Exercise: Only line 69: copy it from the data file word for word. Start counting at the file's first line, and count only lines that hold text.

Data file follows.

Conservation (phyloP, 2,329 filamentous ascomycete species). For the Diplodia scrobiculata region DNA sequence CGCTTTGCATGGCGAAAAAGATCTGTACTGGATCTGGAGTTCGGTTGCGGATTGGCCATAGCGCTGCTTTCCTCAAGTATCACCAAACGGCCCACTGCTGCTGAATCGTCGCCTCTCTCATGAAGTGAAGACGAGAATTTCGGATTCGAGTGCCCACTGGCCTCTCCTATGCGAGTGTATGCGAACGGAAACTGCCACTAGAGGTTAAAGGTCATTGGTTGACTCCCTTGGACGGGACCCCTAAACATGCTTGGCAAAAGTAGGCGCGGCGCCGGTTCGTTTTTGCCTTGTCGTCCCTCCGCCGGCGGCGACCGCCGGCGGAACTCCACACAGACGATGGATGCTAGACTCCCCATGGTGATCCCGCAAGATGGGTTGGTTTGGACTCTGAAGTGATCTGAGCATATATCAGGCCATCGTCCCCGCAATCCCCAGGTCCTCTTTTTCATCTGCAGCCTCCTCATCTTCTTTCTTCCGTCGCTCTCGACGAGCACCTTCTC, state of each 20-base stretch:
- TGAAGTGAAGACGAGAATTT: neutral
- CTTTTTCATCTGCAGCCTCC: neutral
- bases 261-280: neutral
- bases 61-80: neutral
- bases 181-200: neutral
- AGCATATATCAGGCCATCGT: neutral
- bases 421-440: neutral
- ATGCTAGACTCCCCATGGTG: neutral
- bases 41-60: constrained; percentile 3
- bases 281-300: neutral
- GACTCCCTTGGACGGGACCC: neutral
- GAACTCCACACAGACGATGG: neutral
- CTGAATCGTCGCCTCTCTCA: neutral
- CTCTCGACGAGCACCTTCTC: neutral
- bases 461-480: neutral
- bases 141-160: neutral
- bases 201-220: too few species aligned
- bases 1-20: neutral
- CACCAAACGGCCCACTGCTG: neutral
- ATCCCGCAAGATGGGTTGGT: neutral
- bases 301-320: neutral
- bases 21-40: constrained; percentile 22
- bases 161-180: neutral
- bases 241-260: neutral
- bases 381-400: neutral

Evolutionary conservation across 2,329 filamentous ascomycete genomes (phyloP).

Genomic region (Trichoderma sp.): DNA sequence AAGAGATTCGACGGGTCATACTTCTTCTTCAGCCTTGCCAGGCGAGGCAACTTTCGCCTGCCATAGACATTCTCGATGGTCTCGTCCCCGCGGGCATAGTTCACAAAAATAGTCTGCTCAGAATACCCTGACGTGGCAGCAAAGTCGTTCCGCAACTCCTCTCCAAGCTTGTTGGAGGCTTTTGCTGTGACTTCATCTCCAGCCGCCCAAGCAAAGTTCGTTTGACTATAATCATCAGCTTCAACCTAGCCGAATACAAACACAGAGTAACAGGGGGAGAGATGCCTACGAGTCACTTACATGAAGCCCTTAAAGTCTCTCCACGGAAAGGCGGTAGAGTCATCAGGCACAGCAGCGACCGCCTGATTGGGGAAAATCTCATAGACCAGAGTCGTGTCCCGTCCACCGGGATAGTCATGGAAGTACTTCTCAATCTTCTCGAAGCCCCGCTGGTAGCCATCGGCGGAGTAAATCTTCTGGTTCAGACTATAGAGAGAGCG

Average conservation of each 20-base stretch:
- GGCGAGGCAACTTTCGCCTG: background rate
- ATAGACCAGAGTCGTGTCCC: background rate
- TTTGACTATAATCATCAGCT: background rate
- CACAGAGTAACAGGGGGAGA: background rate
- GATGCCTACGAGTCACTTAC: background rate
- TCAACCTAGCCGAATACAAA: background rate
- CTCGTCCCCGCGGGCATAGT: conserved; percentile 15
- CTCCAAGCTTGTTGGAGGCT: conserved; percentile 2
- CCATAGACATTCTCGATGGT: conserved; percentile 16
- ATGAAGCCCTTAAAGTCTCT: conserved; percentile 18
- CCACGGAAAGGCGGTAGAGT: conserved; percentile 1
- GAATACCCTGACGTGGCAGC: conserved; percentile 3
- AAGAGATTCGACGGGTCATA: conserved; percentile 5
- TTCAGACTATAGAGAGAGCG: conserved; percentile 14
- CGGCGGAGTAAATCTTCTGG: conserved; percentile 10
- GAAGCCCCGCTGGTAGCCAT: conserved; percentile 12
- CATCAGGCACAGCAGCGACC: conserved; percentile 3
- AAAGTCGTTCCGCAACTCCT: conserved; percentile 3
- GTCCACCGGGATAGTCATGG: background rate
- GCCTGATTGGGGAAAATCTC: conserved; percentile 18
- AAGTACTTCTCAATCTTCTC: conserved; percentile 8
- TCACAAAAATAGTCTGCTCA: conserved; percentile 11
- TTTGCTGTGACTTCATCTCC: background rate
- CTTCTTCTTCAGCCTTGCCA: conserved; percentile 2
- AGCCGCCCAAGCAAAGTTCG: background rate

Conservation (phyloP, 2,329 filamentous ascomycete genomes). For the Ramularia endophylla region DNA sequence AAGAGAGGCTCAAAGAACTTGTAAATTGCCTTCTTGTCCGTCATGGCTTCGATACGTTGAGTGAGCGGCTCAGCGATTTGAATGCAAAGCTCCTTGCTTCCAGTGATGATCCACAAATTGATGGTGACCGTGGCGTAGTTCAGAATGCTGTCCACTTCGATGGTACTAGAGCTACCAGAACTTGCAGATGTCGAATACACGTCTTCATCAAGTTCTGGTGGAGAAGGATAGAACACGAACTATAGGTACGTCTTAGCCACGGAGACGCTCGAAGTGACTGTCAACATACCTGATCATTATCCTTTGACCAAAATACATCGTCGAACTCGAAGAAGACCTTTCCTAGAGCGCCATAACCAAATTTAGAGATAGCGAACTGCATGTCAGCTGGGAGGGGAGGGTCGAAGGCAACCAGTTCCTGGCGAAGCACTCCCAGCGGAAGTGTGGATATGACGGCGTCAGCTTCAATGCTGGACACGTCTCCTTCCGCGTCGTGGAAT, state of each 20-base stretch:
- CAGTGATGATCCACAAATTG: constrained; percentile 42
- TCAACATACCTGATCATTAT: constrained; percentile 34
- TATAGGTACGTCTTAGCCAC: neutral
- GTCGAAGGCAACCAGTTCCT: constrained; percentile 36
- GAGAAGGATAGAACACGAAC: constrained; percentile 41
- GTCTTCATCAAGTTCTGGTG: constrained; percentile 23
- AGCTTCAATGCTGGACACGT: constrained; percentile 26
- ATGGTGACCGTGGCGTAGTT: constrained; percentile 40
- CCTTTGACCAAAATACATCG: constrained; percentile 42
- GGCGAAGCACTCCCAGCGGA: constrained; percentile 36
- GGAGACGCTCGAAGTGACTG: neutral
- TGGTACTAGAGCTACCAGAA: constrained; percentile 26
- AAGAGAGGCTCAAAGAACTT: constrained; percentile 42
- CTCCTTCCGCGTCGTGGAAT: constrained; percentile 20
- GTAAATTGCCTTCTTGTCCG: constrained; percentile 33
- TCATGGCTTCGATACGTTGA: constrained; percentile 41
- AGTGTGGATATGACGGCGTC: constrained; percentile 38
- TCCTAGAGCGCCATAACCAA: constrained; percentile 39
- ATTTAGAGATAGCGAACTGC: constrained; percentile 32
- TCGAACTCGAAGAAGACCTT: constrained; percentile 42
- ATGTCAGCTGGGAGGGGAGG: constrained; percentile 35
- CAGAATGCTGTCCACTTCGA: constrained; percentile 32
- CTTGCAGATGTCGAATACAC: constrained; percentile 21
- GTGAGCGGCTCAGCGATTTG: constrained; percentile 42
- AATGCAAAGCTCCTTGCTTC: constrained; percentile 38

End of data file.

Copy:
- CTCCTTCCGCGTCGTGGAAT: constrained; percentile 20